Wednesday, October 24, 2012

Notebook: The Swordmaster

Behold: the first glimmerings of my fantasy magnum opus! I've been working on my own heroic cycle for a long time now -- a lot of that time was spent developing a world that both echoed the familiar themes of the genre while pushing for its own unique identity -- and the culmination of that work is what I am tentatively calling the Maric di Ascalon short stories, set in the universe of Sphaeren.

I'm drawing from many, many sources of inspiration: George R.R. Martin's A Song of Ice and Fire, Andrzej Sapkowski's The Witcher, the Warhammer Fantasy universe, Robert E. Howard's Conan, and various historical and mythical pieces. Hopefully, by combining elements from these great exemplars of fantasy, and both treading familiar ground and cutting new paths, I can tell a story that is both enjoyable and provoking. Tell me what you think!

Also, here's a link to the audio file, with me reading!
In Tolkien's The Children of Hurin, Turin wields the black sword, Gurthang. (Picture by Ted Nasmith)

The Swordmaster

By Blake Tan

The songs of the old oracles name the easterly wind Aes, the eldest daughter of Wodan Sky-Father. They say she flies upon a raven-winged horse, cursed to ride against the fury of the sun god, Aurahel Aelar, whom the elves call Ancestor, for her part in the treachery of Malaketh, who sought to usurp Wodan’s throne. When Aes must ride, the bright fire of Aurahel’s undimmed glory scorches her silver hair and gray ashes rain down upon the world. The oracles tell that it is these ashes that bring ruin and misery to mortal men. 

Saturday, October 13, 2012

Notebook: Revolutionary Day

Revolutionary Day
By Blake Tan

Carlos Villabuena was born on the west end of Pasaquinas, near the municipal center of Pasaquinas City, in 1952. His mother was the fourth child of a family of seventeen, the oldest daughter, and had met his father, Luis Sanchez Villabuena, when she attended the Santa Clara College for Women in 1946. He was the dashing son of an aristocratic family from the east end of the island, who, along with his like-minded, youthful compatriots with money to spend, liked to roam Metro Pasaquinas for university girls. Rita CorĂ³n had seen him, the handsome principalia lieutenant, smiling at her from across the bar. She smiled back, and the rest, as the Pasaquinos say, is la cuenta que todos saben.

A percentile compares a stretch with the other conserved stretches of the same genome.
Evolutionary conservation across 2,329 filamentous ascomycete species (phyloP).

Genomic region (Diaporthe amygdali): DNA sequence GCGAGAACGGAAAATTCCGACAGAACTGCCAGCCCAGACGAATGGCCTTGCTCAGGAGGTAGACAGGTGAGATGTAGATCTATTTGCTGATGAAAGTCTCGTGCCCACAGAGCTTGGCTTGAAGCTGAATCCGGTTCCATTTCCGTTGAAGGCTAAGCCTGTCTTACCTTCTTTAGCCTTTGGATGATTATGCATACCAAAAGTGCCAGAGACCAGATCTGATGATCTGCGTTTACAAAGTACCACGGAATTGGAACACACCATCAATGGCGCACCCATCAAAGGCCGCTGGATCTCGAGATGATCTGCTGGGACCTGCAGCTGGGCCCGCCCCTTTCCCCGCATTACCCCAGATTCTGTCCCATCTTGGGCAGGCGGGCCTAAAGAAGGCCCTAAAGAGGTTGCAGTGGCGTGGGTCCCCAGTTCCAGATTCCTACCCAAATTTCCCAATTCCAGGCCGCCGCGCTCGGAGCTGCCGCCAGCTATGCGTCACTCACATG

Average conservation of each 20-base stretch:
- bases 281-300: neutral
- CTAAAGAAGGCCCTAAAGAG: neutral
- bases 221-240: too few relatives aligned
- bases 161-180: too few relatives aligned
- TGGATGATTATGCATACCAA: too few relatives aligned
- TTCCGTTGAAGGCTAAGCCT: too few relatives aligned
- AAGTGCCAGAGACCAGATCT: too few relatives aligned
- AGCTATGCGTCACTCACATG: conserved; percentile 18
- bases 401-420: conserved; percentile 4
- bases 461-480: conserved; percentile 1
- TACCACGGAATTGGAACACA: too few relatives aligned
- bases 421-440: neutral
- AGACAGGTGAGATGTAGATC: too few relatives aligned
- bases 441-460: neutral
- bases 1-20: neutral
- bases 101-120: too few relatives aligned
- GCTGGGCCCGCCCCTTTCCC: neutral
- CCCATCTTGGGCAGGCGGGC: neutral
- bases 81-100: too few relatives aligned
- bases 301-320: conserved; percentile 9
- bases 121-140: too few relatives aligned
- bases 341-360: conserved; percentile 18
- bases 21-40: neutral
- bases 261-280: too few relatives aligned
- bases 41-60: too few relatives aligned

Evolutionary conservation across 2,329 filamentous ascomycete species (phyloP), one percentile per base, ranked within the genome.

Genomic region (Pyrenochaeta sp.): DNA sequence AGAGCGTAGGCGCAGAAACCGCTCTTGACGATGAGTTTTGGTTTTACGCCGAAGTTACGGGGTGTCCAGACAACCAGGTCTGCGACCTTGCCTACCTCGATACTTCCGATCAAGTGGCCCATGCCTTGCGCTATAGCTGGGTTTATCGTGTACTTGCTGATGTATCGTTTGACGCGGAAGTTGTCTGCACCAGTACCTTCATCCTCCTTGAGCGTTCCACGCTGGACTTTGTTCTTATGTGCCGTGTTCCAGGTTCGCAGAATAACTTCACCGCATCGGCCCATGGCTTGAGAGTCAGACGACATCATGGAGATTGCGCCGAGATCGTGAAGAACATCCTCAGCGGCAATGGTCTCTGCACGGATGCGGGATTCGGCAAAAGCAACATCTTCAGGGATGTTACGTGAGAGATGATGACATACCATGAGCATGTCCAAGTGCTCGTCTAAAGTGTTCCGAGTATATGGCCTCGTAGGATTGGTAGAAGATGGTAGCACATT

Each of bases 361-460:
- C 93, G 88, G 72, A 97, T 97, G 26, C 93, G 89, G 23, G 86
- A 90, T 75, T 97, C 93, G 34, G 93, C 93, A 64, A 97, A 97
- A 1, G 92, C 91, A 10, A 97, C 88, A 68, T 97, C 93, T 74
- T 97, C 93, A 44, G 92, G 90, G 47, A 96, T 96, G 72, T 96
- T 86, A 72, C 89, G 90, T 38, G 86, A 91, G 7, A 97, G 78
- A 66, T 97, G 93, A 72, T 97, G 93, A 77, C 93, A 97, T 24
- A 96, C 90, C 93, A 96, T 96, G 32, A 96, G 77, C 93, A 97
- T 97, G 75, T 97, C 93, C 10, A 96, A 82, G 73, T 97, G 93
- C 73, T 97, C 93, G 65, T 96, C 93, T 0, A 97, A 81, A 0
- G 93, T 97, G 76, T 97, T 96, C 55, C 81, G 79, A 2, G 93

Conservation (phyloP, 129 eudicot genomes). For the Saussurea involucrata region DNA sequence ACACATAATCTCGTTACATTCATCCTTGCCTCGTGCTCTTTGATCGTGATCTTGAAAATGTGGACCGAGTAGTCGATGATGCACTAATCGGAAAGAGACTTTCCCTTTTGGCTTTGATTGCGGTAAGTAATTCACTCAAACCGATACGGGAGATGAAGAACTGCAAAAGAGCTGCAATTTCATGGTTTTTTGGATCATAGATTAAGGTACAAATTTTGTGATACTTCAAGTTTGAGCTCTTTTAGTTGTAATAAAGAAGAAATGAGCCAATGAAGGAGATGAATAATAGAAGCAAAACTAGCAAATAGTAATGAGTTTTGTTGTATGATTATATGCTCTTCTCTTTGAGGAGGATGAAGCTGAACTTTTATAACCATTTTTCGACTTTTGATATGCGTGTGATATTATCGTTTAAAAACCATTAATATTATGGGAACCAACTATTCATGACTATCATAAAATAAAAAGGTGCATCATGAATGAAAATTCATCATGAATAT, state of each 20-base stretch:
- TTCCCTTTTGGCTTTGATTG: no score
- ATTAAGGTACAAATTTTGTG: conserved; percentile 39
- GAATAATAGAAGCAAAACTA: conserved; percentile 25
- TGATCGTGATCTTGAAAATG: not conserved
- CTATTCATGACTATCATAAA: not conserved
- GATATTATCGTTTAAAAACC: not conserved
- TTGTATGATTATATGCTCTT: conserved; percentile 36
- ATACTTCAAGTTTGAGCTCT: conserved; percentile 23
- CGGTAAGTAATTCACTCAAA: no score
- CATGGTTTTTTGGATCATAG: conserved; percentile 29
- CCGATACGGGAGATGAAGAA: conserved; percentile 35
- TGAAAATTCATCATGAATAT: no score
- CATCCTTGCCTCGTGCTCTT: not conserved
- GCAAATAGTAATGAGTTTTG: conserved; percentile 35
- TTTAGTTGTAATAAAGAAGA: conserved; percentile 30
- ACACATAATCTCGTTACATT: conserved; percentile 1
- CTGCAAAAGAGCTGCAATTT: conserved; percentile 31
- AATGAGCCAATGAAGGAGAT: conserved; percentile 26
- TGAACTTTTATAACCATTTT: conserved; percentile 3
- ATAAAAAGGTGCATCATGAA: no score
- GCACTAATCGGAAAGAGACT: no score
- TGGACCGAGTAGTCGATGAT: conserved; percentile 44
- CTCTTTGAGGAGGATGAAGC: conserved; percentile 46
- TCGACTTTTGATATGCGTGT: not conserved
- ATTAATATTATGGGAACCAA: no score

Wednesday, October 10, 2012

Notebook: Confessional Booth

Confessional Booth
By Blake Tan

“Speak, mi hijo, confess your sins
so the Savior can forgive you,”
says the padre behind the screen.
Amado squirms in the rickety room,
the confessional booth creaking.
His mama had yanked him off the fence
where he liked to sit and admire the schoolgirls
as they marched to the Santa Maria preparatoria atop the hill,
their blue plaid skirts hiked up to their knees,
where the dirt road muddied their brown-flecked black socks.

Monday, October 8, 2012

Why I Preordered XCOM: Enemy Unknown

Strategy games have always held my rather short attention spans longer than most other games. There's a draw that strategy games, whether it's grand strategy (Crusader Kings II), RTS (Starcraft, Company of Heroes), or turn-based (Civilization), that keeps me around longer than a hectic, story-lite FPS or even RPGs nowadays. When I first saw a preview of XCOM: Enemy Unknown in a GameInformer issue many months ago, my interest was already piqued. Now that I've read previews from IGN, Rock, Paper, Shotgun, and PC Gamer, watched the trailers about a hundred times, I thought: "To hell with it! I'll drop the fifty bucks and preorder the damn game already!"

The free copy of Civilization V that went along with the preorder on Steam definitely helped that decision.